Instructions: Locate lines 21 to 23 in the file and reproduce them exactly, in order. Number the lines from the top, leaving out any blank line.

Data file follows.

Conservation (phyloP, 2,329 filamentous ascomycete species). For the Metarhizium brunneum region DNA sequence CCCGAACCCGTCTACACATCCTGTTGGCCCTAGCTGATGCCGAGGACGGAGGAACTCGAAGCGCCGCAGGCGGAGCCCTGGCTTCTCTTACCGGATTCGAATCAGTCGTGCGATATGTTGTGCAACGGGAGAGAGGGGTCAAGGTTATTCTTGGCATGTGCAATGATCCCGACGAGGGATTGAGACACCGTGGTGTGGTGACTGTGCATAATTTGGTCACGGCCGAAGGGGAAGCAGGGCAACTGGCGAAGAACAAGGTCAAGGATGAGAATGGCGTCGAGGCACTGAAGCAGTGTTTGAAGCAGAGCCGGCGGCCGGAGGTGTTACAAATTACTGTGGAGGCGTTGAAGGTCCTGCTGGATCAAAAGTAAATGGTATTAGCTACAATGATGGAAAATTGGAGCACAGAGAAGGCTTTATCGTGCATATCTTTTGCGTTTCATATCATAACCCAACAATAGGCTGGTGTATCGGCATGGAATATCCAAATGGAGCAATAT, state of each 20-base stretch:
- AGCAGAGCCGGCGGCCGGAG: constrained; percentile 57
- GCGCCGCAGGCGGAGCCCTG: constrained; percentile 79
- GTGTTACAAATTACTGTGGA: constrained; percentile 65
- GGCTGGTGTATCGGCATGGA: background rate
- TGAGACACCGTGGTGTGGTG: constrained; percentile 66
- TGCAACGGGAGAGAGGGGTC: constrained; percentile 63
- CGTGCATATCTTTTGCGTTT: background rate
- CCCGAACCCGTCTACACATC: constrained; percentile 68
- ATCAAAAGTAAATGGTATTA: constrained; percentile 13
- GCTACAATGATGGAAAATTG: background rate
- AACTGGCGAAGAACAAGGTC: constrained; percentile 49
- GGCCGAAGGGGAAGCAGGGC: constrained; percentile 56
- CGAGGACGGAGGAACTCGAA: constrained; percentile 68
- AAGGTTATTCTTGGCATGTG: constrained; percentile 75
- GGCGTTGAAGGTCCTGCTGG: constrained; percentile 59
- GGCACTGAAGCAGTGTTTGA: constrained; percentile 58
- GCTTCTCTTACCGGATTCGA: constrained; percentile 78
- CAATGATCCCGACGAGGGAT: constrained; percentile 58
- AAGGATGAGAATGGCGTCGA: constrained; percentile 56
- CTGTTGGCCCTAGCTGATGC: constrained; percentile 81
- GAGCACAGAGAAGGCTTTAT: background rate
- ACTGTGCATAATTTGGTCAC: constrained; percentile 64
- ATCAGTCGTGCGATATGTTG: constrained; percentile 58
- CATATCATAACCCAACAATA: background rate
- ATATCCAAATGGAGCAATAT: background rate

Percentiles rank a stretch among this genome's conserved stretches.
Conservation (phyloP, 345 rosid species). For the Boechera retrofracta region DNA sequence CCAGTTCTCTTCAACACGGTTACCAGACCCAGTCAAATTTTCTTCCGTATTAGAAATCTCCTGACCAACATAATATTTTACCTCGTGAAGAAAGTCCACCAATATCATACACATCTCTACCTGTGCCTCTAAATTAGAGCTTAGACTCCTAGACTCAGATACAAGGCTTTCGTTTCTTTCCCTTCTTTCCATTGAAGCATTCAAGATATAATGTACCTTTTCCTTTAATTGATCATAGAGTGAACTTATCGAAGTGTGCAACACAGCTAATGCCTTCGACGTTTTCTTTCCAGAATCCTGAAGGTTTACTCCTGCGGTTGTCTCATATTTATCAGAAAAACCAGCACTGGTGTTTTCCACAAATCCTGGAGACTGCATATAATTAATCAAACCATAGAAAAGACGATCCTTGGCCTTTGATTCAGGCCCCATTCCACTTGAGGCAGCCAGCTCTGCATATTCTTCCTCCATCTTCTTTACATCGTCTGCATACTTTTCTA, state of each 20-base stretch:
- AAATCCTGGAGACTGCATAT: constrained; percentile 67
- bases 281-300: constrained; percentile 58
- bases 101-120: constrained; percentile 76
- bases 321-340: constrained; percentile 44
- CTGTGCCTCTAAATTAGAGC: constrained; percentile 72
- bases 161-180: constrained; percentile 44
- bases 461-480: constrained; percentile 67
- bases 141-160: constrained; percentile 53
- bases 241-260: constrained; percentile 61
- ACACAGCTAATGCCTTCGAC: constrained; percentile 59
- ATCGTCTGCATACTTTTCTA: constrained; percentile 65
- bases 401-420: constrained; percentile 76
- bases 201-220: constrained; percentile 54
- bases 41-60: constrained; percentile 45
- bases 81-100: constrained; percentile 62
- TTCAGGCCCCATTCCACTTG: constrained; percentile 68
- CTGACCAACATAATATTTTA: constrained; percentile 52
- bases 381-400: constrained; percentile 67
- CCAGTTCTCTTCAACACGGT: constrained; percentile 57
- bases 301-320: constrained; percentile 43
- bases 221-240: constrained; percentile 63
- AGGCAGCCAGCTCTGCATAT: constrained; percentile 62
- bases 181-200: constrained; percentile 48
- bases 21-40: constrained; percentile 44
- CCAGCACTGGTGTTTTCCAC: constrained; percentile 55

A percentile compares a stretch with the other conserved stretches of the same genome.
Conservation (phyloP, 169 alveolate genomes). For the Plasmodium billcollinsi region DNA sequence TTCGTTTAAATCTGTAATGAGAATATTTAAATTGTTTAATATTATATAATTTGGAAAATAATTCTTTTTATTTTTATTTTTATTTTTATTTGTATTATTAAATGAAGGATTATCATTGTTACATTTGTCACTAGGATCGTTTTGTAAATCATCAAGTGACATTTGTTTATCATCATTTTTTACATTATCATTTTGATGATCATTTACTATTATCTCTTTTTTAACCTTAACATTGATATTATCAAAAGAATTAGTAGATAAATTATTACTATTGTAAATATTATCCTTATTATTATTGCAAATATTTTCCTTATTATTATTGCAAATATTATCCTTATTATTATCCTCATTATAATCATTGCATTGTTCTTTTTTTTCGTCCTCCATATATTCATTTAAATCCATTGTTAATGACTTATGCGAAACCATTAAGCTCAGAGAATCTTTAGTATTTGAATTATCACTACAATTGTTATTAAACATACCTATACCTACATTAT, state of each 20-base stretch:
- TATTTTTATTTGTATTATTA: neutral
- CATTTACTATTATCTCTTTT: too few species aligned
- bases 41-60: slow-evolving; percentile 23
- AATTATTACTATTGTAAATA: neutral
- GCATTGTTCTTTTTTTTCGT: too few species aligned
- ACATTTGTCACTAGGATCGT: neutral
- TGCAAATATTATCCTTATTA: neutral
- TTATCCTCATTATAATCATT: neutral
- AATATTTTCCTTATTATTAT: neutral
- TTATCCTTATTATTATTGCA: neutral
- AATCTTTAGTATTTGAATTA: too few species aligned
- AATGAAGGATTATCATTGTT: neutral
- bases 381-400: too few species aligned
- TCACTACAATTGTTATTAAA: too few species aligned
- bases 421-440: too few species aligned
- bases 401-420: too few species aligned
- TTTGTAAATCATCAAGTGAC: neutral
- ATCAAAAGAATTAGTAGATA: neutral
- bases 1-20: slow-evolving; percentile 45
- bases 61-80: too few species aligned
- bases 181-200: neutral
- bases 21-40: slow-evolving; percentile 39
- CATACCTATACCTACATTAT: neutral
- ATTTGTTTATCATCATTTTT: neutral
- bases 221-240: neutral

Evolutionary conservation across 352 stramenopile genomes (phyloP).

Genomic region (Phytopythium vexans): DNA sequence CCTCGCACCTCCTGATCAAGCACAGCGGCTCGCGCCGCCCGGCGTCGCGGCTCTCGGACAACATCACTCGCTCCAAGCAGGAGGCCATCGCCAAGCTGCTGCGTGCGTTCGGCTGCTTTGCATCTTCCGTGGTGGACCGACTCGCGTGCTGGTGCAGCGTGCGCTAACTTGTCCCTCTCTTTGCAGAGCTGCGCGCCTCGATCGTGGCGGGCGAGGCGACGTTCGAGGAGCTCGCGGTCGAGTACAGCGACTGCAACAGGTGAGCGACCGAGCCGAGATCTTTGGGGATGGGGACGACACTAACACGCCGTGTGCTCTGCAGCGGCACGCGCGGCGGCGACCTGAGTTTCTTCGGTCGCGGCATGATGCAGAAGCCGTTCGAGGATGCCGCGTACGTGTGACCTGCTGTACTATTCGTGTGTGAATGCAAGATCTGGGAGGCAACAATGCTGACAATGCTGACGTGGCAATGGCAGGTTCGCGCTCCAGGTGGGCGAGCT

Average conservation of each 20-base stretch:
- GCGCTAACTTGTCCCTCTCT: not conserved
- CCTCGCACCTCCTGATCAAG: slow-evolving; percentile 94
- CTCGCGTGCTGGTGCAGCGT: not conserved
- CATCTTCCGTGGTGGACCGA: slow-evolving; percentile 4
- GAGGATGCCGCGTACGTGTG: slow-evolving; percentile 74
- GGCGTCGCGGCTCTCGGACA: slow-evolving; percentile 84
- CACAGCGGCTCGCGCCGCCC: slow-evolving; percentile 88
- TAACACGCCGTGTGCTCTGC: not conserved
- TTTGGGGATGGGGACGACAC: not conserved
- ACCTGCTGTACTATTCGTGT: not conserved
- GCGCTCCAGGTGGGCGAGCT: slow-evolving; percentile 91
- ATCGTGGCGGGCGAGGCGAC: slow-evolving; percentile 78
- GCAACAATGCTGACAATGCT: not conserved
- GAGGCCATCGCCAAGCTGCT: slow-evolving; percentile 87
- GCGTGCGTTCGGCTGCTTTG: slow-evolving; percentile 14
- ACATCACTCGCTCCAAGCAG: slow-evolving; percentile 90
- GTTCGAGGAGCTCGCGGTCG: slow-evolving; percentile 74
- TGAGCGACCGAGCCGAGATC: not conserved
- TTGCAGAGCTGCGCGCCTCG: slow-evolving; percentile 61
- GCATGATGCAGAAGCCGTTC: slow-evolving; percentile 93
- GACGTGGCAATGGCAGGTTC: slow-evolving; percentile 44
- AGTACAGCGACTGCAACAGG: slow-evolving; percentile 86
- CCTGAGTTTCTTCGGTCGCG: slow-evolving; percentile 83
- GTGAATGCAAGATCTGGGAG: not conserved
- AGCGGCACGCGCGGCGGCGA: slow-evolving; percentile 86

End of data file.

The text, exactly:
- CTGTTGGCCCTAGCTGATGC: constrained; percentile 81
- GAGCACAGAGAAGGCTTTAT: background rate
- ACTGTGCATAATTTGGTCAC: constrained; percentile 64